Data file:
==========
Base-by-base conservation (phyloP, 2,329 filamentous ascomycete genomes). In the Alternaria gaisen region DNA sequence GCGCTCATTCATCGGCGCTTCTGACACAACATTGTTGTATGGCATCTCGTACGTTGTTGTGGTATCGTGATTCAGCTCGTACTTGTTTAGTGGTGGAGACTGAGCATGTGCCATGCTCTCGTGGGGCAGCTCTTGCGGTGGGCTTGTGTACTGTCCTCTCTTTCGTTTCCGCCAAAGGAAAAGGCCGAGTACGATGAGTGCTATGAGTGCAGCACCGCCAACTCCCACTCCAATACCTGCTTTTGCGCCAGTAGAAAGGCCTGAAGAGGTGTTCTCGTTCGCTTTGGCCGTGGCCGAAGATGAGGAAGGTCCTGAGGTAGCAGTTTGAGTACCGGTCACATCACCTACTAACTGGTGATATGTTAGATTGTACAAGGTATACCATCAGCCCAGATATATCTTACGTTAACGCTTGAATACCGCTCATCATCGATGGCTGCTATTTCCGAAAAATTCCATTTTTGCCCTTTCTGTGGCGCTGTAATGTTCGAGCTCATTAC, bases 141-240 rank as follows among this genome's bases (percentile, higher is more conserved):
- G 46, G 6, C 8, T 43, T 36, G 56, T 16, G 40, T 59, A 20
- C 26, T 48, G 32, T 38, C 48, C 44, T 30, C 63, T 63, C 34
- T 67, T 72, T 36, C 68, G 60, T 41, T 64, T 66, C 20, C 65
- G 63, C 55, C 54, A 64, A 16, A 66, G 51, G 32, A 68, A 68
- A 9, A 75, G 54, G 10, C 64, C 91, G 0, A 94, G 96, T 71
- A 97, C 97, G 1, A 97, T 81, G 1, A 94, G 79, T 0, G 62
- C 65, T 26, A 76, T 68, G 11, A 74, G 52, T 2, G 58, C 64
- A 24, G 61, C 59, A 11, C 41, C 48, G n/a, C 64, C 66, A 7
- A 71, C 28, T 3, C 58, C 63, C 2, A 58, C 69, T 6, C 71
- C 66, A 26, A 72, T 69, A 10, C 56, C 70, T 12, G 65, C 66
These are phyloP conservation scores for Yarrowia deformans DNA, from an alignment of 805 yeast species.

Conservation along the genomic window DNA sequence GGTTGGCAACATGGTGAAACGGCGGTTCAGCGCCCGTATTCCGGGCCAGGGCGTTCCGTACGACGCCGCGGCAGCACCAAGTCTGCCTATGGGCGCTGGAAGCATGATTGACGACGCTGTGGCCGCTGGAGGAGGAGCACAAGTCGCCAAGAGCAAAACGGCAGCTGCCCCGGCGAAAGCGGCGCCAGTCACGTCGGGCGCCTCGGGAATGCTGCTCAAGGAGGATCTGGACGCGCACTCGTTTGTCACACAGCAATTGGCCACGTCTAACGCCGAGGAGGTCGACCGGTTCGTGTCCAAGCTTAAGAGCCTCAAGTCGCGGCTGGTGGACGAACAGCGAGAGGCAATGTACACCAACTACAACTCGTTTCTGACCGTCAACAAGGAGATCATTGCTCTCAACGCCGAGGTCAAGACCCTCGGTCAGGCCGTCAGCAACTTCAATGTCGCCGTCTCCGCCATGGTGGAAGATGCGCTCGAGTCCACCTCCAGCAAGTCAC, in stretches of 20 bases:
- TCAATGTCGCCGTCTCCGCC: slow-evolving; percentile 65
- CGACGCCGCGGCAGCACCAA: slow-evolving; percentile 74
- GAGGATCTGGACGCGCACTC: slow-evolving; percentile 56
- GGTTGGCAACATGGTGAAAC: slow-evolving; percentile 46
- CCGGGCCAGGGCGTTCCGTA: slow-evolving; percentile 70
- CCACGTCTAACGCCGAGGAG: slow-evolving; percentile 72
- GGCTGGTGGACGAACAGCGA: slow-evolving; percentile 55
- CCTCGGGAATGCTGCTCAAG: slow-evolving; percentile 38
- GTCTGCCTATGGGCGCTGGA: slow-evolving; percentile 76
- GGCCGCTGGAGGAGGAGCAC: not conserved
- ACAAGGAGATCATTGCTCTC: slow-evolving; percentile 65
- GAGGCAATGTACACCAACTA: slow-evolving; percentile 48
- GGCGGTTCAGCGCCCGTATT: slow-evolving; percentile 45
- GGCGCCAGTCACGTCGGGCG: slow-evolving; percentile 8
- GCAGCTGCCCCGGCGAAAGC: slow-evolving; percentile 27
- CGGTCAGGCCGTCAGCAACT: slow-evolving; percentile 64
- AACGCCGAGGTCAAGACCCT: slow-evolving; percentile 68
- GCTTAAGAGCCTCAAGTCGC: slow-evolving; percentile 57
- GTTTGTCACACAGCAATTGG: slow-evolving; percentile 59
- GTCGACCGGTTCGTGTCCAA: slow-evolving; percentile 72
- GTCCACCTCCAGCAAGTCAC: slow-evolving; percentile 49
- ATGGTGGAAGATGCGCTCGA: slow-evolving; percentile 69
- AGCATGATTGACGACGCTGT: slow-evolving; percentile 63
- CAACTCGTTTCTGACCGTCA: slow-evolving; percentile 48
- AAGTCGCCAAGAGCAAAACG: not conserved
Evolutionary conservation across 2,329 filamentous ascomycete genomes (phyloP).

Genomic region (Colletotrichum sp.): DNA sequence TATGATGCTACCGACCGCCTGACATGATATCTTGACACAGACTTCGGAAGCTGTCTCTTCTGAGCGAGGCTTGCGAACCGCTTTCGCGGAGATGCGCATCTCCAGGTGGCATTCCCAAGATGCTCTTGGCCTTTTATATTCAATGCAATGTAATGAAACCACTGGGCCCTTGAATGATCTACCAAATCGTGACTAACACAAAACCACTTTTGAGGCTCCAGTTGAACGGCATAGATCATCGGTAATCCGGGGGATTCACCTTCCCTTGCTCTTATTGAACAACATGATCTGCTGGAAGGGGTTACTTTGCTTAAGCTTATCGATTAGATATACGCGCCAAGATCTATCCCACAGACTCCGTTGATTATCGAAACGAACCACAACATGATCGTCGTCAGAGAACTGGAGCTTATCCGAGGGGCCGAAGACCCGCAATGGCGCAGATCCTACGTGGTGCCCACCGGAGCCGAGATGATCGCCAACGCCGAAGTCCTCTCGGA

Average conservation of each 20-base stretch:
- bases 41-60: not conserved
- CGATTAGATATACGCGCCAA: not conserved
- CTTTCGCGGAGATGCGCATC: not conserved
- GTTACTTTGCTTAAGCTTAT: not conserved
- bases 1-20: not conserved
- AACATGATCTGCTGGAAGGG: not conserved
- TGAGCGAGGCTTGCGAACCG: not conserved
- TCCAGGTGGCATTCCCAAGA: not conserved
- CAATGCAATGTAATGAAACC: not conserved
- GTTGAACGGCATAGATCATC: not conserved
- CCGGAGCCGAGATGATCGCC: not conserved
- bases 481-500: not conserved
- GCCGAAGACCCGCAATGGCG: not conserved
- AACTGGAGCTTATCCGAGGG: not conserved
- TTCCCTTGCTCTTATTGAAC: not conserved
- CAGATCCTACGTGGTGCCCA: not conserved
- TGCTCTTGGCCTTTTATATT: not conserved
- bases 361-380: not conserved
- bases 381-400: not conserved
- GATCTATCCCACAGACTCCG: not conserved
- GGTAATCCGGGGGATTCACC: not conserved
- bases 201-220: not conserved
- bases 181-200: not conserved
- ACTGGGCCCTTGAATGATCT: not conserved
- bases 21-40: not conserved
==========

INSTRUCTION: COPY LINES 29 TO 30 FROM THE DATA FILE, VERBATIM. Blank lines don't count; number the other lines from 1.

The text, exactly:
- CGGTCAGGCCGTCAGCAACT: slow-evolving; percentile 64
- AACGCCGAGGTCAAGACCCT: slow-evolving; percentile 68